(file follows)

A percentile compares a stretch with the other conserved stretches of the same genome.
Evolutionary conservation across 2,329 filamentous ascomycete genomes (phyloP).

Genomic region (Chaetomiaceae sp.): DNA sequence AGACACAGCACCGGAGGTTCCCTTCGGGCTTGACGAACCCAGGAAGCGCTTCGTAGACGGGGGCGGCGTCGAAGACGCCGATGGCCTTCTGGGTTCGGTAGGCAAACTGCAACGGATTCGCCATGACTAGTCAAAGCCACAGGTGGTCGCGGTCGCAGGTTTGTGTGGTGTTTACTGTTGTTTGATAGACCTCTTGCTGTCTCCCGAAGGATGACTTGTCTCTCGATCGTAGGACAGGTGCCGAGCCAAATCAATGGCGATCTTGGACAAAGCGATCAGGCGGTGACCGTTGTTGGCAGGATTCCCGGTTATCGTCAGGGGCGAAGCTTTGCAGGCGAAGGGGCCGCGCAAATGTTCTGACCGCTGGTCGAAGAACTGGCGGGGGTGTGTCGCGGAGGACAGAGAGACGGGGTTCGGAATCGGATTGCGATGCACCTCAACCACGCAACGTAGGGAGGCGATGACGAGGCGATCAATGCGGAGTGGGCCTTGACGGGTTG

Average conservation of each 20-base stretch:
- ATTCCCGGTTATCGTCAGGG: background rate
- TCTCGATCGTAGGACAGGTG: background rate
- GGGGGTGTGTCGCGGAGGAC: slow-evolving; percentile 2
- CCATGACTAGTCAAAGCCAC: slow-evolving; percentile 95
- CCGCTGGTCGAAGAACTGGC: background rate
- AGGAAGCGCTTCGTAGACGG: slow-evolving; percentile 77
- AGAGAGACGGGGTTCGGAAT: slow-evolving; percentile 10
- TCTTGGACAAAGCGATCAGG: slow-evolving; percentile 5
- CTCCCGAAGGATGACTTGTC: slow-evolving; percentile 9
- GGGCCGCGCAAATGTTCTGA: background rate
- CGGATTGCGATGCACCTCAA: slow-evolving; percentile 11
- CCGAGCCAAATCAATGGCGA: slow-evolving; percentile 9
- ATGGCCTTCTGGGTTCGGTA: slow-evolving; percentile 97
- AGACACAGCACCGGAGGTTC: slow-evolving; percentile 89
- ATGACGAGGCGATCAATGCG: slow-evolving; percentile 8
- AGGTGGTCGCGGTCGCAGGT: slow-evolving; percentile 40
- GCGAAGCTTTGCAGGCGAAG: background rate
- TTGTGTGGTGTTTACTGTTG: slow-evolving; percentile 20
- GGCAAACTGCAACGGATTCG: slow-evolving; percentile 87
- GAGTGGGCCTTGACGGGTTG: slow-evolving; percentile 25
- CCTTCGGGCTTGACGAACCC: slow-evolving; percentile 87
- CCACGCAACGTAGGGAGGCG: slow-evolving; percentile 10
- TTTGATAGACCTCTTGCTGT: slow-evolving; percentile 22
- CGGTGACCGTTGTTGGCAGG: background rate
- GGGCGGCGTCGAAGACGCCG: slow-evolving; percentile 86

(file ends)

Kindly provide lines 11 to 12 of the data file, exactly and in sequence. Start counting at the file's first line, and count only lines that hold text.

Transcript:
- AGAGAGACGGGGTTCGGAAT: slow-evolving; percentile 10
- TCTTGGACAAAGCGATCAGG: slow-evolving; percentile 5